January 25

10 Ways to Implement an Ironclad Safety Response Plan


So many things can go wrong at work. Spills, fires, natural disasters — these are just some of the most common hazards employees face every day. Without a safety response plan in place, protecting against those hazards can be tough.

That said, a safety response plan should be written carefully. It should also address most threats to worker safety while being flexible enough to account for unforeseen hazards at the same time. With that in mind, here’s how to put together a safety response plan and what information to include in it.

1. Brainstorm all possible safety hazards.

What are the worst-case scenarios in your workplace? For example, if you work in the construction industry, you have to protect against falls, getting caught between objects, getting struck by objects, and electrocution. If you’ve already accounted for the most common hazards, consider other possible dangers at work.

Comb through previous safety reports. Ask employees about what makes them uneasy at work. Research how other companies have successfully dealt with safety hazards like the ones in your workplace. The more hazards you can account for, the better your response plan will be.

2. Determine the scope of your plan.

At the same time, there should be a limit to what the safety response plan covers. Otherwise, the plan will never be finished and if it is, it might not be as focused as you’d like.

Think about whether the plan applies to day-to-day operations or to specific scenarios, or both. In construction, for example, emergency action plans are usually drawn up per project. You can write a more comprehensive plan if you like, but that’s up to you.

3. Come up with general emergency response procedures.

Of course, different safety hazards call for different measures, which should also be factored into your safety response plan. But in general, employees should remember the following when handling emergencies:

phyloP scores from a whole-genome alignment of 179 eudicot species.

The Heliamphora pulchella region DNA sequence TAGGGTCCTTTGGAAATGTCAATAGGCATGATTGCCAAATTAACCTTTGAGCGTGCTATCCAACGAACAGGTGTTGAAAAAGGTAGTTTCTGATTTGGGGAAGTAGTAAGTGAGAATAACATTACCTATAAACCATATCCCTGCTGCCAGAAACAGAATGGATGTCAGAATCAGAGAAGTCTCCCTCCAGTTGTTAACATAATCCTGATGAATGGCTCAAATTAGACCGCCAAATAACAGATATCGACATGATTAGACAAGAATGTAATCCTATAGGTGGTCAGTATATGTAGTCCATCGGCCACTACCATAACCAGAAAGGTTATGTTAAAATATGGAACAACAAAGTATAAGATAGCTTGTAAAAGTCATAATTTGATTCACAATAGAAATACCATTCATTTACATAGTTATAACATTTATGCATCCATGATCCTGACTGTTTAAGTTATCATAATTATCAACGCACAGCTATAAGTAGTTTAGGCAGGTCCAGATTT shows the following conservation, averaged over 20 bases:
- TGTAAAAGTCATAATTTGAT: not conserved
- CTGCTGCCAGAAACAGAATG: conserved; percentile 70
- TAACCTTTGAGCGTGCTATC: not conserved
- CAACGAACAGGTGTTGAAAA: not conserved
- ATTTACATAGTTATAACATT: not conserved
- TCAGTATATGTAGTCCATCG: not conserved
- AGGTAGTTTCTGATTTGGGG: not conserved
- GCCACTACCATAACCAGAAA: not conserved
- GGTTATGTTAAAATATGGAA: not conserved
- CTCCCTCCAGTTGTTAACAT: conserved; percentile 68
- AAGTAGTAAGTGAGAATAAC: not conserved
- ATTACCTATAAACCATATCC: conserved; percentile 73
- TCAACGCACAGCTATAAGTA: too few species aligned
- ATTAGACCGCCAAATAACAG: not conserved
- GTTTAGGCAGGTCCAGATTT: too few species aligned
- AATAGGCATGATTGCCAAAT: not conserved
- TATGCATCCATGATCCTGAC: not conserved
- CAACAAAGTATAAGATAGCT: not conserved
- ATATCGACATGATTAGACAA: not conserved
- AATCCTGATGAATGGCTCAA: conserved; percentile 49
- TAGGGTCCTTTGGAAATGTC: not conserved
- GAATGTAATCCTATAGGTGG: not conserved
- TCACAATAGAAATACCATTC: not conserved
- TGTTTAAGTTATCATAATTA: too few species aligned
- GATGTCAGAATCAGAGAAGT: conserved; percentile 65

• Stay calm. A relaxed mind is a clear mind.
  • Size up the situation. Is it a “real” emergency that needs special attention or a minor one that can be resolved without outside help?
  • Take charge. Given the current situation, what are the next steps to take? Ideally, the most senior employee on the scene should make the first move.
  • Offer protection. How can the emergency victim avoid further harm or injury?
  • Aid and manage. How else can you help the victim?
  • Maintain contacts. Always keep emergency numbers on speed dial.
  • Guide emergency services. Once the people in charge of emergencies are on the field, bring them to the victim ASAP.

If there’s more than one type of emergency at any one time (e.g. oil spills that lead to fires), outline which one to address first in your plan. Consult with experts on how to handle multiple related emergencies. Use your best judgment on a case-by-case basis.

4. Establish a clear chain of command.

To whom should employees report an emergency? At least one person should be responsible for coordinating efforts to handle a crisis. In case that person happens to be unavailable, employees should have a backup contact to turn to. And if that backup is unavailable as well, employees should have another backup, and so on and so forth.